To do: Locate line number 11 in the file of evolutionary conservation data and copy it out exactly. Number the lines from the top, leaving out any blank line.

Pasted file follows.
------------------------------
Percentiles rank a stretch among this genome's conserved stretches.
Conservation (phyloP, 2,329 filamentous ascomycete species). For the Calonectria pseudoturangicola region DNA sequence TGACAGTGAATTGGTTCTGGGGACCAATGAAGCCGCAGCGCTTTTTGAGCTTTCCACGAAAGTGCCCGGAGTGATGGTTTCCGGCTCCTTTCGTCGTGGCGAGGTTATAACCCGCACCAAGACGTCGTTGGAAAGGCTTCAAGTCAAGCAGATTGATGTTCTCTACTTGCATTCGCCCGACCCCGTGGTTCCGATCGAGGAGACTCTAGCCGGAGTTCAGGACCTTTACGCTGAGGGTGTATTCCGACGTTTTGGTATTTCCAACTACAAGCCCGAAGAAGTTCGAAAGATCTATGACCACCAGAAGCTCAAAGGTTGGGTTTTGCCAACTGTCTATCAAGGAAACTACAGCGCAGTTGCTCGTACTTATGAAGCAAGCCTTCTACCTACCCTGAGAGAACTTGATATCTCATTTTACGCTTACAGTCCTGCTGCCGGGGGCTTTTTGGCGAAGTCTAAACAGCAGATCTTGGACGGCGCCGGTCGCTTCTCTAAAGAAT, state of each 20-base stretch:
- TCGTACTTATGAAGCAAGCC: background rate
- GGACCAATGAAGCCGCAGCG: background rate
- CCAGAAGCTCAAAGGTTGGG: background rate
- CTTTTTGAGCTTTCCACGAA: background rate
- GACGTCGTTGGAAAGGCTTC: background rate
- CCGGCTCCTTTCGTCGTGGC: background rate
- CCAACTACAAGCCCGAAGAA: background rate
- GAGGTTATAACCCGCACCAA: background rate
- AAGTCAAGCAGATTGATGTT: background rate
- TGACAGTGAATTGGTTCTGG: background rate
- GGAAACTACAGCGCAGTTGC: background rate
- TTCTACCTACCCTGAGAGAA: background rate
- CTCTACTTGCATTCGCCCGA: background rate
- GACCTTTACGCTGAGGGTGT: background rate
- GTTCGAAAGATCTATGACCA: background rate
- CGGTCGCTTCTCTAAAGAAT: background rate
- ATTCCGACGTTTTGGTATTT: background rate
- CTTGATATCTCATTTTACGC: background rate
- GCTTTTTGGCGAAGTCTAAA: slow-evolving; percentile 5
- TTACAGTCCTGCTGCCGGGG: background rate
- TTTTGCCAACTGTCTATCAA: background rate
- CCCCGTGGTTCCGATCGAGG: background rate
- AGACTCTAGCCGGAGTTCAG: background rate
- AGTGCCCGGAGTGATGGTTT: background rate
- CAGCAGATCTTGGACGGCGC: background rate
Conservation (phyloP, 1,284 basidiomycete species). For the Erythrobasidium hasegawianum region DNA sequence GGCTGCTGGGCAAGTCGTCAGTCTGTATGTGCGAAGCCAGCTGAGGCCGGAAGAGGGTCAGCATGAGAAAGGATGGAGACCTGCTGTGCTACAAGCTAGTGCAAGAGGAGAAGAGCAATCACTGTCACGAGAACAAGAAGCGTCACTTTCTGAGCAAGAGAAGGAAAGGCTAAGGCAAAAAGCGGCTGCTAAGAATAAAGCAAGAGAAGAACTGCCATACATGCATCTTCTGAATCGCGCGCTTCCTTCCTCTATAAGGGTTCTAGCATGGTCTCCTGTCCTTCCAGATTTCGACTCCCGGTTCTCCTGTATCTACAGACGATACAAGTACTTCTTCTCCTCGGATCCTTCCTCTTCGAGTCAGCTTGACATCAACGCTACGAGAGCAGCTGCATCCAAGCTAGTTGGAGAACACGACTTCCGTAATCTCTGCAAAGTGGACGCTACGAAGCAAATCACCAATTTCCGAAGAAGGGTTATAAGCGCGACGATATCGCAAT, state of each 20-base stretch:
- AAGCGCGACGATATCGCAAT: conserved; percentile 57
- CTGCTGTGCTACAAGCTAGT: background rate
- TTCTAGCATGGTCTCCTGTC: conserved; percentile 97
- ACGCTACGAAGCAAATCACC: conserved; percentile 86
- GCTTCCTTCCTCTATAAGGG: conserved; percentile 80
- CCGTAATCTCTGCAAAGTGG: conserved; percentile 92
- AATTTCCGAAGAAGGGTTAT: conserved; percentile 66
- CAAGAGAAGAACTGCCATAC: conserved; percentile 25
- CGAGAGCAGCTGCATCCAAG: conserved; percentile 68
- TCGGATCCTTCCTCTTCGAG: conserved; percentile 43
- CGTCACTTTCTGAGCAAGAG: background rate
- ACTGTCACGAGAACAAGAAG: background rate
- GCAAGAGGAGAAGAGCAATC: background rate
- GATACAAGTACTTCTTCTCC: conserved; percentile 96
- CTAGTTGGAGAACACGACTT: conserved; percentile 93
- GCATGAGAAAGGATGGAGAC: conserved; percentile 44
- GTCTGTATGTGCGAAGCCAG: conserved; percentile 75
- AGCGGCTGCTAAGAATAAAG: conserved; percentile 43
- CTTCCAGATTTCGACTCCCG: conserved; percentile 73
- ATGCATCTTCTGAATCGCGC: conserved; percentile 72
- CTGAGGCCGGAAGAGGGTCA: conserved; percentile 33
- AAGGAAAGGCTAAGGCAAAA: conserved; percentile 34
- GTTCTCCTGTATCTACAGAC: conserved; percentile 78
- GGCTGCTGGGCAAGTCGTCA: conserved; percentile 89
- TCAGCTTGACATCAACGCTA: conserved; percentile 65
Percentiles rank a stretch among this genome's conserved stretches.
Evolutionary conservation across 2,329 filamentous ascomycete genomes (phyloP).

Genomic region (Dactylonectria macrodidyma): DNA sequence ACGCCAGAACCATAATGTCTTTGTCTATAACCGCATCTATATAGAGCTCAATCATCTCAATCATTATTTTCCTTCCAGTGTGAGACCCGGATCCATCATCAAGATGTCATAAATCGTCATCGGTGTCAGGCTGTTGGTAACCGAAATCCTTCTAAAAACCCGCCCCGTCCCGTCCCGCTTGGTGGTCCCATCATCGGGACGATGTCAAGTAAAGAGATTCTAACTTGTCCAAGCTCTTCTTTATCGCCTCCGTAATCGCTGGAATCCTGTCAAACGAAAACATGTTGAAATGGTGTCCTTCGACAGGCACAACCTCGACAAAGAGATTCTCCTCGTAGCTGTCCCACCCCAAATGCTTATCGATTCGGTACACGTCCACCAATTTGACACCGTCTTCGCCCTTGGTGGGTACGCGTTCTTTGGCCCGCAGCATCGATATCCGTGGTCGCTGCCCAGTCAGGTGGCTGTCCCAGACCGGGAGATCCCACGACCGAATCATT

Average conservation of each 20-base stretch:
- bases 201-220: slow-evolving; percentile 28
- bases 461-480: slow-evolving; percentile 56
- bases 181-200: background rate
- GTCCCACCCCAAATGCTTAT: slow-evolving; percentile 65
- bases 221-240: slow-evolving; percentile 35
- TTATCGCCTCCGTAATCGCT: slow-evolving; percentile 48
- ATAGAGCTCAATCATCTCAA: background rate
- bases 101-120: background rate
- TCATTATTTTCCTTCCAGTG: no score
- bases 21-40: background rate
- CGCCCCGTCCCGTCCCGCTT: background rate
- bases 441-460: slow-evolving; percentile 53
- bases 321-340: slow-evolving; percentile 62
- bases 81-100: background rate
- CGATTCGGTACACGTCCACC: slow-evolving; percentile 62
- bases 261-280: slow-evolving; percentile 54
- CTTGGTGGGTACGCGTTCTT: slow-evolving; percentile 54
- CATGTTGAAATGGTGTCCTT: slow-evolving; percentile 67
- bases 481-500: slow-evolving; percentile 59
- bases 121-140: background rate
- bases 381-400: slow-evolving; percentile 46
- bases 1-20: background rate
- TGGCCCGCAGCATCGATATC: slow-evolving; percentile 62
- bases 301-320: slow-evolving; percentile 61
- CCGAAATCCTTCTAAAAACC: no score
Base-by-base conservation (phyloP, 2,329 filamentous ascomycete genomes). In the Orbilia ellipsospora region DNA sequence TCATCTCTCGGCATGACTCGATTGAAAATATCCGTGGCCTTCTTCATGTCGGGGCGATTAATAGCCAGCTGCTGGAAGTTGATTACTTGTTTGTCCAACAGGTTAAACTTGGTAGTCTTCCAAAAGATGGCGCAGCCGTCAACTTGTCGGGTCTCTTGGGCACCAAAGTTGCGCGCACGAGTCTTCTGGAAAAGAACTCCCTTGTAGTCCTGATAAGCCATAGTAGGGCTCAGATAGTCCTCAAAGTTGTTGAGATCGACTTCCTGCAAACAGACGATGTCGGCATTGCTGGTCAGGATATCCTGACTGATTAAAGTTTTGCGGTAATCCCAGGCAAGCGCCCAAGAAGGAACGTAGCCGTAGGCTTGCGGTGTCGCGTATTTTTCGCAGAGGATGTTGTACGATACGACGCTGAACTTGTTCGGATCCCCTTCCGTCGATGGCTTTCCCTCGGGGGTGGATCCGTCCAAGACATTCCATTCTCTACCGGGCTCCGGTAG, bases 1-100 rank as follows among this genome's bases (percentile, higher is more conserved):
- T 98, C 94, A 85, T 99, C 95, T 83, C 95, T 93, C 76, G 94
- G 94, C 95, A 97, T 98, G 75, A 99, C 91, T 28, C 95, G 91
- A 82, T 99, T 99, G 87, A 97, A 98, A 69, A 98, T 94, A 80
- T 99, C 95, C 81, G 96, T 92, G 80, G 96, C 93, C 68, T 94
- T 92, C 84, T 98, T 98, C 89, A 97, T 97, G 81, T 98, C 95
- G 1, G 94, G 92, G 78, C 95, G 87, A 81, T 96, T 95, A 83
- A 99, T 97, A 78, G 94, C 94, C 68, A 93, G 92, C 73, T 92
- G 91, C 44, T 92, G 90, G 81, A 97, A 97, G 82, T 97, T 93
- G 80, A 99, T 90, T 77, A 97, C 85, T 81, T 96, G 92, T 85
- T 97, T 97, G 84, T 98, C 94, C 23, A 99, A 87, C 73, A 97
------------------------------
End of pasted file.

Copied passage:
- AAGTCAAGCAGATTGATGTT: background rate